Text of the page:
Automatic Door Light
I like to automate things, as seen in my fish feeder project. I have parts everywhere, and I wanted to build something. The closet that I keep all of my parts had no light. If I was going to add a light, I may as well make it automatic. Toggle switches are for people who don't have too much time on their hands!
First, I decided what I really want to get out of this project.
- No bulky power supply
- Doesn't draw much energy when off (Toggle switches are a better alternative to a high electric bill.)
- Buy as few parts as possible
- No AC in the door sensor switch (Although I technically can, it just seems like a bad idea.)
- No microcontrollers (No need for the overhead)
I have a bunch of reed switches sitting around. The magnet is mounted on the door. The switch is on the door frame. The contacts of the switch are closed when the door is closed.
My first idea was to create as much of an all-AC circuit as possible.
This design uses a triac as the light switching mechanism. The AC source is 120 VAC. The theory is this:
- D1 and C1 create a half-wave DC source of approximately 165V.
- R1 lowers the voltage and current to the turn-on threshold voltage and current of TRIAC1 (typically around 2V @ 20 mA).
- SW1 is the reed switch. While the door is shut, the gate of TRIAC1 is shorted to ground, shutting LAMP1 off.
If I hadn't used a CFL, I could insert a potentiometer to make the light dimmable. This design fails my needs for two reasons.
The triac must have a heat sink. This increases the bulk of the circuit. I also don't want the circuit to generate much heat. It will be in a closet, and I don't want even the slightest chance of starting a fire.
The circuit would waste a lot of energy as heat.
I would need a 8k2 Ω resistor at what power rating?
I would need a 5W 8k2Ω resistor just to radiate heat when the light is off. I knew I could do better.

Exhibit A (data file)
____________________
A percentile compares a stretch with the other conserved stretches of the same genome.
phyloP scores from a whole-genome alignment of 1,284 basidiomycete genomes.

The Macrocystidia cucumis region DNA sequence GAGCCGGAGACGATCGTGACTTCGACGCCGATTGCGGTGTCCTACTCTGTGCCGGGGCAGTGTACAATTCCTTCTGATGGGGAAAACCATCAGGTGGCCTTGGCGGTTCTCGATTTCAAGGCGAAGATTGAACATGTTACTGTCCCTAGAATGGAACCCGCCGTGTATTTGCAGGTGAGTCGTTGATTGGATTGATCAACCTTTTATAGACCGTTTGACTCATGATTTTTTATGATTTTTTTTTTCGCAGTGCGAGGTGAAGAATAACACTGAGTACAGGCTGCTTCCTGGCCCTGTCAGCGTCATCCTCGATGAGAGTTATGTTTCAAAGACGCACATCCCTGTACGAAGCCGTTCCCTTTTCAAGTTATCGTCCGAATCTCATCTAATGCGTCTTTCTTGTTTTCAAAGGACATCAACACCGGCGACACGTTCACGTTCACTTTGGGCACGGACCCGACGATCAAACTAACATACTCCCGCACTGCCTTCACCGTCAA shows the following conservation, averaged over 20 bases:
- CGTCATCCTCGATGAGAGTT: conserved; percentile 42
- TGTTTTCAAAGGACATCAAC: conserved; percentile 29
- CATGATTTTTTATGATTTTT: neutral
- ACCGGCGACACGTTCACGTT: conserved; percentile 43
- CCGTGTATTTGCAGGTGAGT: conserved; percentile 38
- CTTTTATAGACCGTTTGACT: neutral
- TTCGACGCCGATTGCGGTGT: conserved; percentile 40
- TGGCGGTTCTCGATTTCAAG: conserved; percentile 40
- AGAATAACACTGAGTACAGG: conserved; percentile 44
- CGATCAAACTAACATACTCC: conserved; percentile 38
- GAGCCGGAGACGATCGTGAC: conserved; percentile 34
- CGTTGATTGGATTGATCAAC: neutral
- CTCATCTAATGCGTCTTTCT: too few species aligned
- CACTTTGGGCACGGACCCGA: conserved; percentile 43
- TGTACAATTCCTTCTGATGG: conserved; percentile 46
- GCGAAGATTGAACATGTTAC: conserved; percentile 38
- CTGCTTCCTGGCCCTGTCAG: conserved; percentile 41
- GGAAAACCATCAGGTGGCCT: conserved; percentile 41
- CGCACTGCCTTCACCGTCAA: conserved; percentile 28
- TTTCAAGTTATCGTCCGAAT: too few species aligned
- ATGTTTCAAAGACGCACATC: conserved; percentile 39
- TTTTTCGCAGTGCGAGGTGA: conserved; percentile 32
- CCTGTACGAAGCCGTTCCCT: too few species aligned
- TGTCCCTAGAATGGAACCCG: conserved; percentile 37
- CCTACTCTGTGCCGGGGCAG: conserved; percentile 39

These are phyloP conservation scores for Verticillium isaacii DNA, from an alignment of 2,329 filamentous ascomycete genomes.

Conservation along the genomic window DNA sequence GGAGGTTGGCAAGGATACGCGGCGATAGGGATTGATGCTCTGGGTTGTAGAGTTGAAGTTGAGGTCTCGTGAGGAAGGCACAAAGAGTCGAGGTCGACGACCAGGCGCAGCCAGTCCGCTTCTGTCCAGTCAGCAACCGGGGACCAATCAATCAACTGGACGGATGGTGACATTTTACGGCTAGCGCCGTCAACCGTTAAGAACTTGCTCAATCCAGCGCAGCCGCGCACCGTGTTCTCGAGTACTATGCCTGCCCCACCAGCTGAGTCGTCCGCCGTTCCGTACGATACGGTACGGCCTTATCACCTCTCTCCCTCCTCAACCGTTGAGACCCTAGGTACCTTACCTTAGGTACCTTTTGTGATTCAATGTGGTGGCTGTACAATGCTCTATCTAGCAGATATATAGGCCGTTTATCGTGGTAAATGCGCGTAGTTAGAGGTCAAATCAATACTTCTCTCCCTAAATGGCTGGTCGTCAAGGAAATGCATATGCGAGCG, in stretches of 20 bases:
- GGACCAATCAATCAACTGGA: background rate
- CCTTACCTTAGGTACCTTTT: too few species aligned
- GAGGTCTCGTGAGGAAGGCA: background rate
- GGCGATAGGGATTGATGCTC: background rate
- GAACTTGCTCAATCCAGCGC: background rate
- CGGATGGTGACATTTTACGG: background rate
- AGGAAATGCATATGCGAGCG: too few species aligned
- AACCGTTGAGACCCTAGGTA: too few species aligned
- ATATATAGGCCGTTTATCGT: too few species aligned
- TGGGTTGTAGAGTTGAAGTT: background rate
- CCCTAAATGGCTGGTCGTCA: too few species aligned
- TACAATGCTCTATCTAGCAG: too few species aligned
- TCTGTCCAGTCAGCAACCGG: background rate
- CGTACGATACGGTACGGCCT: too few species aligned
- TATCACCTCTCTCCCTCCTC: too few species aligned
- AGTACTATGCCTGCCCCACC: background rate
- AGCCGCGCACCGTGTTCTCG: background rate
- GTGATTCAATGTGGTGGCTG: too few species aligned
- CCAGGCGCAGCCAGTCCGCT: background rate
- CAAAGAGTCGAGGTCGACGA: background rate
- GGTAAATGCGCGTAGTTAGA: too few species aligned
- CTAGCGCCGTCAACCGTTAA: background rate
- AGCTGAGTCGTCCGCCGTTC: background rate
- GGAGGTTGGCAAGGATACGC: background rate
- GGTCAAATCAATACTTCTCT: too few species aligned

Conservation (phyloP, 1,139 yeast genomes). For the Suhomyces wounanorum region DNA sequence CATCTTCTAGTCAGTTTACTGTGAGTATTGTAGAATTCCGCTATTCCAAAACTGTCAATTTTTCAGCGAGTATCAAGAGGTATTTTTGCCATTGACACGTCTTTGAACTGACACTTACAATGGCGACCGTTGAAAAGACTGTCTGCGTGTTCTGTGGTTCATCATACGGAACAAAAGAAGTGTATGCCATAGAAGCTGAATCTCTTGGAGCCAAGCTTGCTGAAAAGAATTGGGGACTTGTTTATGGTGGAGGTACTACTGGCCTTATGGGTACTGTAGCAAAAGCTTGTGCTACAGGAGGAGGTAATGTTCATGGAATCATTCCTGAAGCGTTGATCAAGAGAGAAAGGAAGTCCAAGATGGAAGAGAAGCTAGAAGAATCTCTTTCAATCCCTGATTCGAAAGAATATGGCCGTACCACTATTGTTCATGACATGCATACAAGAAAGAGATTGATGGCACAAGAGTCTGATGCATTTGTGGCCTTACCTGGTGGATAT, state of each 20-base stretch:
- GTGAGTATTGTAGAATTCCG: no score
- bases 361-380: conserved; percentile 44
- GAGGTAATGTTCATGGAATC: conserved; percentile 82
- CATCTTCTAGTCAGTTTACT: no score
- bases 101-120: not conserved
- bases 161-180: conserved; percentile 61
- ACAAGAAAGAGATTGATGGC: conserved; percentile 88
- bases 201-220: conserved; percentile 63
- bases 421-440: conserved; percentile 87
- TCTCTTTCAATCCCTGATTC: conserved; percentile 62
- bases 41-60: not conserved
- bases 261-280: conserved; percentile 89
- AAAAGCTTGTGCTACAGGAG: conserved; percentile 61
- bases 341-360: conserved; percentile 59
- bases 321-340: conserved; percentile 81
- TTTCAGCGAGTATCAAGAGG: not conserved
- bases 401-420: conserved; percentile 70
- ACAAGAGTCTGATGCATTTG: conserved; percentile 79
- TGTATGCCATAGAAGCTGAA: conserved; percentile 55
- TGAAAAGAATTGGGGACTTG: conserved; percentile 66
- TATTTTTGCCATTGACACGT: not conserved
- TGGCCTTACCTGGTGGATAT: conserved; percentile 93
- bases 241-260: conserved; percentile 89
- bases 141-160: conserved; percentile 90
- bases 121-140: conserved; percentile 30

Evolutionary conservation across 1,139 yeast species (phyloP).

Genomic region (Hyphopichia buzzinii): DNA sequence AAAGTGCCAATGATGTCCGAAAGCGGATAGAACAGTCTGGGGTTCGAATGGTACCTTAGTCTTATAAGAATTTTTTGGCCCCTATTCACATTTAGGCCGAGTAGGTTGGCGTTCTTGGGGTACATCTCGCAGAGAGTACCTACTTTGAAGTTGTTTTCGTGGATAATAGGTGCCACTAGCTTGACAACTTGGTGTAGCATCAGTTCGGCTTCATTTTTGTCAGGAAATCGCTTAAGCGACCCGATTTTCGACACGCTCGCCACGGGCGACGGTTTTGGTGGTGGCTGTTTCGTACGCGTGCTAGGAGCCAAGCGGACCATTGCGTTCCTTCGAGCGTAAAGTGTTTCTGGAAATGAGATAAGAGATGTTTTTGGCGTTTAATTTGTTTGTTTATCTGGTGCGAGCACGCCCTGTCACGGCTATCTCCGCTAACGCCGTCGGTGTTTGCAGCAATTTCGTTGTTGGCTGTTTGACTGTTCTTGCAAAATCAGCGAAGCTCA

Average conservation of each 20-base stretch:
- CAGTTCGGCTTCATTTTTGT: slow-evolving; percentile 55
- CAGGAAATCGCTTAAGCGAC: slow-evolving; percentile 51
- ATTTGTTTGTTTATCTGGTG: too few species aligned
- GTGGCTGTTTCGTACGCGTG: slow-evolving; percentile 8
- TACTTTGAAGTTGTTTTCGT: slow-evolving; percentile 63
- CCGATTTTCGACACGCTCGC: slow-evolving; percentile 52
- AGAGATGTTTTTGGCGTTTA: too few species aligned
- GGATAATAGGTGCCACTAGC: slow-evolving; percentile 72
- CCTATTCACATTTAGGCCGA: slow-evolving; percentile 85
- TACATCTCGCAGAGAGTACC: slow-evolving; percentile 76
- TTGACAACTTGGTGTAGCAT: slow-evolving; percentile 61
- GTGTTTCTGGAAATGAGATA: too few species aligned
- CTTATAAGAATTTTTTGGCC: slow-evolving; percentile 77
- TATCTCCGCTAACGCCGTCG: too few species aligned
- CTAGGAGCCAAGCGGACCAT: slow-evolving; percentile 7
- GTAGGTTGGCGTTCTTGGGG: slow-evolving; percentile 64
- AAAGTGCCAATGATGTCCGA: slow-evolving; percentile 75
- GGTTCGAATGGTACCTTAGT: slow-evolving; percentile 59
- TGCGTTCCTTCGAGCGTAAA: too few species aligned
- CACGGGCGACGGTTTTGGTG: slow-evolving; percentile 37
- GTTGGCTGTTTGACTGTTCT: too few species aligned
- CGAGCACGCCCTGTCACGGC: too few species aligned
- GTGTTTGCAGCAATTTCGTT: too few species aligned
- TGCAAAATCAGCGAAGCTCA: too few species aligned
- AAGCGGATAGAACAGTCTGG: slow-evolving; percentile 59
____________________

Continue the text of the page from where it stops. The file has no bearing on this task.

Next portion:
The second idea was to use a relay, which meant I needed to regulate the DC voltage. If I go over the threshold of a triac gate a little, the gate will stay saturated without a problem; if I go over the turn-on voltage of a relay too much, the relay dies. I tried to minimize my part count and included a Zener diode.
As it turned out, RELAY1 required 5V @ 10mA. Because D2 could handle up to 20mA, R2 wasn't needed at all. R3 was a high value pull-down resistor for Q1. D3 was included to suppress inductive surges from RELAY1. R1 lowered the line voltage from 165V to 5V @ ~12mA. 10mA for RELAY1 plus 2mA just-in-case extra current for D2, R3, and Q1.
For safety, a 2.5W or higher 13kΩ resistor would be needed. That still seemed like a lot of "off" power. Plus, I didn't have a P-FET laying around.
The third idea was more of an intermediary step between ideas two and four. The previous two designs caused me to add more requirements:
- Due to the relay, I need 5VDC. It doesn't need to be clean, but it must be steady.
- To minimize power consumption, the current draw shouldn't be fixed.
I would have been able to activate the relay through SW1, but I actually needed the opposite. I needed to invert the signal, creating SW1.
Just looking at this circuit, it's apparent that this it entire too complicated to merely turn a light on. R1, R2, D2, and Q1 combine to become a crude voltage regulator. When the door is closed, SW1 is closed. This turns on Q2, turning off Q3 and disabling RELAY1. When the door is open, SW1 is open. This turns off Q2, turning on Q3 and enabling RELAY1.
I was on the right track. Now, I just needed to refine the circuit. For one thing, rather than inverting SW1, why not make pull to ground in the first place?
I started reading about transformer-less power supplies. While I was "window shopping" a few electronics sites, I found a component that has since changed all my digital electronics designs: a miniature switching power supply.
Although a 5V version exists, wherever I found it only had an 8V output, so I picked up 5V 150mA regulator with it for a couple cents.
PS1 is the miniature power supply. U1 is the 5V regulator. R1 is a high-value pull-up resistor. I arbitrarily chose 1MΩ. I probably could have gone higher, but it's what I had on hand.
I decided that I was going to use this design. The efficiency of PS1 is 70%. The efficiency of U1 has to be determined. According to the data sheet, my LM75L05 has a quiescent current of ~3mA with an input voltage of 8V. It's output impedance is <1Ω, which is insignificant to this design.
U1 has an efficiency of 80%.
The "off" power is 45 μW. That's better than I expected.
I soldered everything together. By deadbugging and wrapping everything in layers of electrical tape, I was able make the device very compact. Rather than leaving everything exposed, I bought an electrical socket and junction box from Home Depot. The device fit inside the box with room to spare. I didn't get a face plate so the box would be a flush as possible to the wall. I can't actually mount it inside the wall; I rent my apartment.
I plugged the device into the receptacle outside of the closet and screwed in the reed switch. I mounted the light socket and plugged it in. It works perfectly.